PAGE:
Climate change is blowing the winds of great change in the livestock industry as much as manufacturing. This is because 19% of greenhouse gases come from the livestock industry. It is also responsible for reducing forests for pasture and cropland. Efforts are being made to reduce methane gas to solve these problems, and at the same time, voices for animal welfare rights are getting louder. There is also a movement to replace meat with substitute and cultured meat.
In particular, global population growth and food shortages are increasing the need for cultured meat. While startups such as Upside Food, Eat Just, and New Age Eat in the United States are making tangible results with the development of cultured meat, in December 2020, Singapore approved the world’s first commercialization of cultured meat. In Korea, Space F, a company boasting excellent technologies in cultured meat, is the center of the buzz among industry officials.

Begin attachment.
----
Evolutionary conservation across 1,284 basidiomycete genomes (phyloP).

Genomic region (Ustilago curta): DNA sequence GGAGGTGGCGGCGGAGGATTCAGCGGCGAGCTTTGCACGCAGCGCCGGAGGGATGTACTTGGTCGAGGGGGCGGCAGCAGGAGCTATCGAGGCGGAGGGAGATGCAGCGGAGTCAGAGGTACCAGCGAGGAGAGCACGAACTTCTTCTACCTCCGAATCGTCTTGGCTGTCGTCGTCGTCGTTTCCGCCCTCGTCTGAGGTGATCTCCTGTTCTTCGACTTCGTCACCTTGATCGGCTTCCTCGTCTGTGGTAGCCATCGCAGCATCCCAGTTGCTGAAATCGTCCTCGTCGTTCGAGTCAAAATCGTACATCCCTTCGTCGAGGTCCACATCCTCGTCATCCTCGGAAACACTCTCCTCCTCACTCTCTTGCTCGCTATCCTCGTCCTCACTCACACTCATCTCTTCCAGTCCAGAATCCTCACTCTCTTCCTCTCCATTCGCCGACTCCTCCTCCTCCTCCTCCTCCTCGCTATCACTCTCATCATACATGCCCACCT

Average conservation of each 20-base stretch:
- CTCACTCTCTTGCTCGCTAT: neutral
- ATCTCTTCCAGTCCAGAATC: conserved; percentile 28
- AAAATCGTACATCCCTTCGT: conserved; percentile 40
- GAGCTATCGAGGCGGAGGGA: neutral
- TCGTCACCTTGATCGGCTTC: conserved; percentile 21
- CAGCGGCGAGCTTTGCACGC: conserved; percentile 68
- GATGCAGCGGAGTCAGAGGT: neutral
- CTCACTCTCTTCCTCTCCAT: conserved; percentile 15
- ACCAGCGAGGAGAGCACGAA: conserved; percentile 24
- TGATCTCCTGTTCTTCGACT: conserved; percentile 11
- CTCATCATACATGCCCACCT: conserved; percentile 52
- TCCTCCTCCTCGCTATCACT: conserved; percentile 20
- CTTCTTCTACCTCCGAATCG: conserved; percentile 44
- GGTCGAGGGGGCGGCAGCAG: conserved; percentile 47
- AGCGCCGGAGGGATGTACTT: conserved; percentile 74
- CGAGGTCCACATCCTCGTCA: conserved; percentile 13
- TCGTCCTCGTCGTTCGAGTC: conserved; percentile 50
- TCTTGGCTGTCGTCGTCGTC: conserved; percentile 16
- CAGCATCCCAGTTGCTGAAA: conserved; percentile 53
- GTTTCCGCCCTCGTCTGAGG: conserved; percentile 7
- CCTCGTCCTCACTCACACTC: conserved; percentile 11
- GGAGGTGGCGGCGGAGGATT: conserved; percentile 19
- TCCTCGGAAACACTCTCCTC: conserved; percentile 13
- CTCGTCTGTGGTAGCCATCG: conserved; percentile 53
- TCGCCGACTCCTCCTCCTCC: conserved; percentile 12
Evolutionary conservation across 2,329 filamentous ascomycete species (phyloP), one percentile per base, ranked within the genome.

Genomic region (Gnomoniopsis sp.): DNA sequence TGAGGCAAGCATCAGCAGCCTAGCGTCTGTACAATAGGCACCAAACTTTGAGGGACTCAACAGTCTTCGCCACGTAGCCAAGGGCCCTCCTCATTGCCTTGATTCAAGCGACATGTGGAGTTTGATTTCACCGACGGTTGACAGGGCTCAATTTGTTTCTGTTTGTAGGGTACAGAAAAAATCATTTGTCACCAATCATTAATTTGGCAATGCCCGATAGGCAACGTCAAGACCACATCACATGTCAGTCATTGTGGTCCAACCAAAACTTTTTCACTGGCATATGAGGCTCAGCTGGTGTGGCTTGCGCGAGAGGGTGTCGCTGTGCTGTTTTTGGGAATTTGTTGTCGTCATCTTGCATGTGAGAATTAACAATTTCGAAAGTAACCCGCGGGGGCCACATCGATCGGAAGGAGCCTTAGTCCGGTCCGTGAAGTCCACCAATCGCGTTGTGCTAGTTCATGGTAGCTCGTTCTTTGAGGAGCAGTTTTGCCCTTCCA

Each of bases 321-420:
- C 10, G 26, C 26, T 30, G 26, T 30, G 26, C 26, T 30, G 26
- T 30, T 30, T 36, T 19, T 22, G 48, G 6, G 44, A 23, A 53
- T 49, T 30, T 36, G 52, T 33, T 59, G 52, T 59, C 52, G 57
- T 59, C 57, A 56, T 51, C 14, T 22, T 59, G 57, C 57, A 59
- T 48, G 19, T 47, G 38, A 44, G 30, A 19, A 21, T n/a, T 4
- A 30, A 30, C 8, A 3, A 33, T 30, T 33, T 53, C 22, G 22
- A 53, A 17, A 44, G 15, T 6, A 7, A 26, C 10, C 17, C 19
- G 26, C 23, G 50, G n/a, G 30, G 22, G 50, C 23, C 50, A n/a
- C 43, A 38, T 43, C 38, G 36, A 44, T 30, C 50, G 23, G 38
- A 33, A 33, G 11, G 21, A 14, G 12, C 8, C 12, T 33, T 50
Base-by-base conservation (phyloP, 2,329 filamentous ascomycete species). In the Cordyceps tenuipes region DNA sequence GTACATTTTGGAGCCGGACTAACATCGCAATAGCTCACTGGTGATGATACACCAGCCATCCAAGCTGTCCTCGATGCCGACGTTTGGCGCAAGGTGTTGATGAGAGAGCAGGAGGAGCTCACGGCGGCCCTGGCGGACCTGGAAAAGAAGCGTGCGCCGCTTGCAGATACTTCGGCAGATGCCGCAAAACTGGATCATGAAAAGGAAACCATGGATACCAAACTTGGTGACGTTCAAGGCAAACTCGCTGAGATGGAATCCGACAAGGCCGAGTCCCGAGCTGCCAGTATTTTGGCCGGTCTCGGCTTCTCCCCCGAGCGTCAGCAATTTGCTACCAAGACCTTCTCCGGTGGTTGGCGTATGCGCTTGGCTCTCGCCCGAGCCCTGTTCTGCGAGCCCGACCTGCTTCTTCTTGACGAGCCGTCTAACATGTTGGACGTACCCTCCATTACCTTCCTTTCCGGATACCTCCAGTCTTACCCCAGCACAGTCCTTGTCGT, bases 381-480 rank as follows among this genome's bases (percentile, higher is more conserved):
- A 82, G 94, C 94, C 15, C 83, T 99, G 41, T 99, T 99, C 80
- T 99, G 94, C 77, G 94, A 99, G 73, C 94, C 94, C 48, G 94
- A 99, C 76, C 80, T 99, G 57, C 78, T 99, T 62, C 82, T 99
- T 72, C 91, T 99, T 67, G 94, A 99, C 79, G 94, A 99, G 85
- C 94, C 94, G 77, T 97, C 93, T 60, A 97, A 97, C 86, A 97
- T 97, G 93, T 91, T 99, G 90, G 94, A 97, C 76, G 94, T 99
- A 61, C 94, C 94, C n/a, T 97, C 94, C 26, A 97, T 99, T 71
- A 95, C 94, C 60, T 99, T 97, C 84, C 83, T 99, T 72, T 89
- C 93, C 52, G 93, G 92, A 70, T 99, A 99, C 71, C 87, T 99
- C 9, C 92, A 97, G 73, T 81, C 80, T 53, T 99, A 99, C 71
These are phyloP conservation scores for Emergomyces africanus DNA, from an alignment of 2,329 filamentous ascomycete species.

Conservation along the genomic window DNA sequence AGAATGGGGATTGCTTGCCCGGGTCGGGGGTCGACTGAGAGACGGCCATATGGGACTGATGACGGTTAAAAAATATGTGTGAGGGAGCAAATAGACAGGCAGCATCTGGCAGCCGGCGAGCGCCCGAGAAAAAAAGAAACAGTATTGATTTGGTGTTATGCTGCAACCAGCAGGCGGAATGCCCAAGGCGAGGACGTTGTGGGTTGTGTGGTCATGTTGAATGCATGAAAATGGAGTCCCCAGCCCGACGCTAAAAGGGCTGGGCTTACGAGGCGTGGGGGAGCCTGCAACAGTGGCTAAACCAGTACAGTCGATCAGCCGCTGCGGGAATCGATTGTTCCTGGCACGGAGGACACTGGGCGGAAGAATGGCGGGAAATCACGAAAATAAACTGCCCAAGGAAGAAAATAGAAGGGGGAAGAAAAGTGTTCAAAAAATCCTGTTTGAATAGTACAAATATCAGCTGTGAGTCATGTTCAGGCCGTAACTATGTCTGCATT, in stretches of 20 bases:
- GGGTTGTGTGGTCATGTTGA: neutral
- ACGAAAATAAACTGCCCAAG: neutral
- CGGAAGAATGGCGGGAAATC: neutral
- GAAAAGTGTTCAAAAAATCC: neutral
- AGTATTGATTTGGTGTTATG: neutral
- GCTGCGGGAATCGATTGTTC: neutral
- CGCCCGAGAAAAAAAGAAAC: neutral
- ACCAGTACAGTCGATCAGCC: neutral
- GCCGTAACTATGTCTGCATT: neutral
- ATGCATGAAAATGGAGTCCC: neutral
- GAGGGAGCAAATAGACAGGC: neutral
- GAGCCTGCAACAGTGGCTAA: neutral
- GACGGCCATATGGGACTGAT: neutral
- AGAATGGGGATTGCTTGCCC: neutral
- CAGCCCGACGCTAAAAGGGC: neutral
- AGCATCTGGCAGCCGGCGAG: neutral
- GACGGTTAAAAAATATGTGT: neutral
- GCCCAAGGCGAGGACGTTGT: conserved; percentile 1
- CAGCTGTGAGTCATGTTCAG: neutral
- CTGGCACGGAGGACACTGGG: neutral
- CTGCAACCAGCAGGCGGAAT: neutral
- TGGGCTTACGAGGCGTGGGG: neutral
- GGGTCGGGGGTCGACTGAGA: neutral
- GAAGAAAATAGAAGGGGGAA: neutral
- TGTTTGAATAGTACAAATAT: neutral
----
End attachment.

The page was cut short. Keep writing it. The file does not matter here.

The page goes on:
Worry-free cultured meat for environment, economy, and ethics
Cultured meat refers to meat produced by growing stem cells in a culture medium. Unlike vegetable substitute meat, which is commonly called soybean meat, the biggest advantage is that there is no big difference in taste from meat because it is made by culturing actual stem cells. It can be eaten by those who have difficulty in eating vegetable protein due to constitutional or health reasons, and it does not require processing to create meat taste. Because it is made based on stem cells, it does not require a large space like a ranch or farm, and amount of carbon can be significantly reduced in this process.
More than anything, depending on availability of the technology, various parts of the meat can be enjoyed like real taste.